We are also trying to pay off debt and reduce our dependency & consumption of gas. There are so many things I would like to do and these changes take time as much as I'd like to do it all at once.
The changes you and your family are making are remarkable and very inspiring.

teripittman said...

A lot of it is presentation. I used to preach this on the Peak Oil list. If you want to convert people to your point of view, then you need to consider how you PRESENT your point of view. Personally, I don't think converting your car to run on waste cooking oil is a great idea. What happens when there is demand for that waste oil and it's no longer free?

The other thing to consider is that some of these "doom and gloom" scenarios have been wrong. Consider the population bomb warnings of the 1970s. They were clearly wrong. Populations are dropping in many countries and there is now discussion of what happens when you have an ageing population and no young people.

My thinking is to ignore the news as much as possible. Reduce your consumption and learn new skills because that is a sustainable way to live and a satisfying way to live. Let your lifestyle be an example. Learn how to discuss these things without insisting that someone buy into your opinions. Learn how to talk with people that you disagree with on other issues. Let people know that living frugally, buying locally, and staying out of debt is the way that Americans used to live.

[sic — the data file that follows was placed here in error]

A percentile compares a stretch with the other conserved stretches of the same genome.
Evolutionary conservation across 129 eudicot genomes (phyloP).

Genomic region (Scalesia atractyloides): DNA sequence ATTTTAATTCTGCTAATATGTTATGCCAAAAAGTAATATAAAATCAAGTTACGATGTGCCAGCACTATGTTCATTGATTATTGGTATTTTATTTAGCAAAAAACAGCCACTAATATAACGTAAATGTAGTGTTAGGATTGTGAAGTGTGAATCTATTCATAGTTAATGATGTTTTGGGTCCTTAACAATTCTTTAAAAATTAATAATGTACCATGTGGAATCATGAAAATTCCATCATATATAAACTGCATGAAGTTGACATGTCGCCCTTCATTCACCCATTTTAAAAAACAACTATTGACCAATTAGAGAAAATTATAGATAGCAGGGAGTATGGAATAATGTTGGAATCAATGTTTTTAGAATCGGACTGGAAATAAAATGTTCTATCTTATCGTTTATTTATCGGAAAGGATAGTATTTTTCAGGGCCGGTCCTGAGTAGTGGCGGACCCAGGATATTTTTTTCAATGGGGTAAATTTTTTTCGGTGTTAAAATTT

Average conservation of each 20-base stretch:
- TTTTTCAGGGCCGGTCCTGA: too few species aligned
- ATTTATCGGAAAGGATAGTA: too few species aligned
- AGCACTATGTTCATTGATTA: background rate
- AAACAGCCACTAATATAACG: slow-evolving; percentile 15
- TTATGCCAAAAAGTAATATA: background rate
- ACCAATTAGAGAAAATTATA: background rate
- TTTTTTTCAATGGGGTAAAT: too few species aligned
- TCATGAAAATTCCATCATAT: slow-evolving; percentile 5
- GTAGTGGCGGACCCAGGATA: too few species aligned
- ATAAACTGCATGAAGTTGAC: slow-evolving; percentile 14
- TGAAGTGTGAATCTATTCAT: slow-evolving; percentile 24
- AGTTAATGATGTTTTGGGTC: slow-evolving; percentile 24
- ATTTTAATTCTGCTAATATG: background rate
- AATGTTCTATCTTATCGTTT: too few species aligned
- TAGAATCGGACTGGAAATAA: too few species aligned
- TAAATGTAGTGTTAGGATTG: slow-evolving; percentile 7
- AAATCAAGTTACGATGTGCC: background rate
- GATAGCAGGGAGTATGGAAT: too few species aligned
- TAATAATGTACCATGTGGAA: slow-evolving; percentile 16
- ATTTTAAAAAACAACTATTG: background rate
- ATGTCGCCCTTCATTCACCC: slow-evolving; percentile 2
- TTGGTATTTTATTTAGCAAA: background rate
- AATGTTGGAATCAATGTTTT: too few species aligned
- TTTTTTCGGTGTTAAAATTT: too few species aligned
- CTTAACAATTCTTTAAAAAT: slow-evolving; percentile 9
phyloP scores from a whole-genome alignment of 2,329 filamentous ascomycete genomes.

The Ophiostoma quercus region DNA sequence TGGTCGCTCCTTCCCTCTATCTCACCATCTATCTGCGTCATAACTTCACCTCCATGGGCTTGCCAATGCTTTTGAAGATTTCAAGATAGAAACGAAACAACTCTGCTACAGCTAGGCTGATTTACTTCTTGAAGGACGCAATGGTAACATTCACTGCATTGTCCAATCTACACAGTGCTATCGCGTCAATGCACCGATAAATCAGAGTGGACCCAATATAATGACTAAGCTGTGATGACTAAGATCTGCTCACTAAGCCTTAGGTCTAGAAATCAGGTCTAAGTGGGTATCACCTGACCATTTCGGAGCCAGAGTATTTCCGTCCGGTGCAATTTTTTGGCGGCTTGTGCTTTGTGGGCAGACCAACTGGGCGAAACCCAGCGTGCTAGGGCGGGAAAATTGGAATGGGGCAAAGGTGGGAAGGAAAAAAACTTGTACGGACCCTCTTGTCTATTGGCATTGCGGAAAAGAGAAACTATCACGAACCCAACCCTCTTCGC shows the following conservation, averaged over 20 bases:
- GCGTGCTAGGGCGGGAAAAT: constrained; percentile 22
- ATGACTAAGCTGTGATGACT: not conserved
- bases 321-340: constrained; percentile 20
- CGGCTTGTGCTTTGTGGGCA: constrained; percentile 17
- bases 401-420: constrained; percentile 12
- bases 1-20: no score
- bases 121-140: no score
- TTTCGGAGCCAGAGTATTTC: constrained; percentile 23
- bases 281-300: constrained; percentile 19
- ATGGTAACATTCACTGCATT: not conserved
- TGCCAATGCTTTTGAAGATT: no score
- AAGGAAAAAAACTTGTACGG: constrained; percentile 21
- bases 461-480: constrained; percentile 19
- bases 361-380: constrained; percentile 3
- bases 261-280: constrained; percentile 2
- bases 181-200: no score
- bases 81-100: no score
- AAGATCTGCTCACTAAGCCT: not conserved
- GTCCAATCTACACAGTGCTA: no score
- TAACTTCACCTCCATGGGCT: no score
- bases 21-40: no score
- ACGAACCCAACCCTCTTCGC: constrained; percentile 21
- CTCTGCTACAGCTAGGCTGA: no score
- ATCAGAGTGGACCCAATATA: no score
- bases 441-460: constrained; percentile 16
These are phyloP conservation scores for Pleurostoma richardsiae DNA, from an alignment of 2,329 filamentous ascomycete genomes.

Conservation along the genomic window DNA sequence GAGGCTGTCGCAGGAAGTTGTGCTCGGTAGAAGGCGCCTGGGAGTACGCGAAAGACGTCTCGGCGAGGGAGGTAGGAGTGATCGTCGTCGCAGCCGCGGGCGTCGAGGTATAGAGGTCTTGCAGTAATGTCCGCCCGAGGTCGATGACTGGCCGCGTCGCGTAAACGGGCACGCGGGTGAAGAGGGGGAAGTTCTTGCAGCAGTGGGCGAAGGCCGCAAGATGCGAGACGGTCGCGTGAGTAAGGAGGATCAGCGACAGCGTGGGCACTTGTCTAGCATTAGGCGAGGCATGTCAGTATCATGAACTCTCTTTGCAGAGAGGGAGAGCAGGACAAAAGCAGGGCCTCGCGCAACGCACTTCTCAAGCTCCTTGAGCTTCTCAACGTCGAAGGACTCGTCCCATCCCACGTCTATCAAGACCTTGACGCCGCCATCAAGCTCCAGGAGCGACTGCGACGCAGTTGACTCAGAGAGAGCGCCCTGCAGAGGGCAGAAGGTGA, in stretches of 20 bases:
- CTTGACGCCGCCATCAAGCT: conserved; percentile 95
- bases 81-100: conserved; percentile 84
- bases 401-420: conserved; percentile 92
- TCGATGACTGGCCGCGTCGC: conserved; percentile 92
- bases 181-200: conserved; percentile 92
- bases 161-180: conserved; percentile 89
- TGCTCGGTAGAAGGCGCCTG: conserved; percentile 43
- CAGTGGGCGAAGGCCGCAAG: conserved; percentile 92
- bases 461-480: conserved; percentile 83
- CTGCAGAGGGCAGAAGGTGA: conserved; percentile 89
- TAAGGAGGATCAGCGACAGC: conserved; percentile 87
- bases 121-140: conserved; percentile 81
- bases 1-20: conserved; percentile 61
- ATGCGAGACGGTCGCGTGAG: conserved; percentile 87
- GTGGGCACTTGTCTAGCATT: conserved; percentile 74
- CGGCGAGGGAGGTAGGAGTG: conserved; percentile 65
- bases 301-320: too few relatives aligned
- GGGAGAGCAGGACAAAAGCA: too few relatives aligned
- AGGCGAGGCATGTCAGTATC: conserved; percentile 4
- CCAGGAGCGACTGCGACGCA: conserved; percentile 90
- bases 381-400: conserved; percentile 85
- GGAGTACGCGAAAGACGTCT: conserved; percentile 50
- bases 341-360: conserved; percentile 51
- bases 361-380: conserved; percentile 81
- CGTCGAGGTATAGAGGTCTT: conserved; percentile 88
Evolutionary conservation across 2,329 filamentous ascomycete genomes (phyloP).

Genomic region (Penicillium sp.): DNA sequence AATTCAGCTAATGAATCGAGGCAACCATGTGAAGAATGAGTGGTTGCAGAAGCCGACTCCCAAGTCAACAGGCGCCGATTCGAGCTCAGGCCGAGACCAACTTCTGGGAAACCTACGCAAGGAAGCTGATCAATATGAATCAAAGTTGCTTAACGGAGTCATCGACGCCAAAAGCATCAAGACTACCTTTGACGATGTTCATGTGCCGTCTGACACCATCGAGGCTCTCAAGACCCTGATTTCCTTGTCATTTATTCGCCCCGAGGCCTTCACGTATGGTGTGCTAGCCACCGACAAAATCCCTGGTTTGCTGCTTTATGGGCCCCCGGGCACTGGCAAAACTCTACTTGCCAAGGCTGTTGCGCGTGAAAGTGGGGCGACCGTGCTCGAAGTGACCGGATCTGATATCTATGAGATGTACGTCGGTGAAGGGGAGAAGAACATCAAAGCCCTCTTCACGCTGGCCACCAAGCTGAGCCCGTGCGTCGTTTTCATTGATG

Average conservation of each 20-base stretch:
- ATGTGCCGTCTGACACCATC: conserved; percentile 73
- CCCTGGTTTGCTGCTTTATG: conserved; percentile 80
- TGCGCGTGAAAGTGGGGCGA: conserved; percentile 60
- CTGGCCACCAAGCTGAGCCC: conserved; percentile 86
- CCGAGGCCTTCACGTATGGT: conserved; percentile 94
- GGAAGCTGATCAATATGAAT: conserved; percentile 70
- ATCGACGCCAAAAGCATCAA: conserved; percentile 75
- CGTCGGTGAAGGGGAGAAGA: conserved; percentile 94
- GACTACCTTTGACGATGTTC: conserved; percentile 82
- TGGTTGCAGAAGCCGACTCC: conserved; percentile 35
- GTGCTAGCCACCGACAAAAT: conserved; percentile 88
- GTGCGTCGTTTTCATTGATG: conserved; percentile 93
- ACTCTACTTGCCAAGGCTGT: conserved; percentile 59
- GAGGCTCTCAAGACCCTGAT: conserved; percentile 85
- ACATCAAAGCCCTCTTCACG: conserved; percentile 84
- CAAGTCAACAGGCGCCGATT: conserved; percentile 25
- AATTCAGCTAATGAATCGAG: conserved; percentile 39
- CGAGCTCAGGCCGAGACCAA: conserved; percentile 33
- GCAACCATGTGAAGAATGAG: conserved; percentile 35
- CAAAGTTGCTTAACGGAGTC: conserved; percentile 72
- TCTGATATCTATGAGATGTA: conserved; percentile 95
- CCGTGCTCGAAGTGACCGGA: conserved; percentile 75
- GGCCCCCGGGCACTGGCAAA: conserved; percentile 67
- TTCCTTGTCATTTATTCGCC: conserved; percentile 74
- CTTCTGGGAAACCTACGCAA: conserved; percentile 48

littlejennywren said...

I admire what you are doing. We live in suburbia on 1/3 of an acre and we try to live as sustainably as we can. We haven't changed to bio fuel but we use our car as little as possible,using leg power,bicycle and public transport whenever possible. We grow as much fruit and vegetables as we can and keep chickens for eggs. I try to buy locally grown produce but as we live on an island some foodstuffs do come from further away than 100 miles but I am trying to limit this.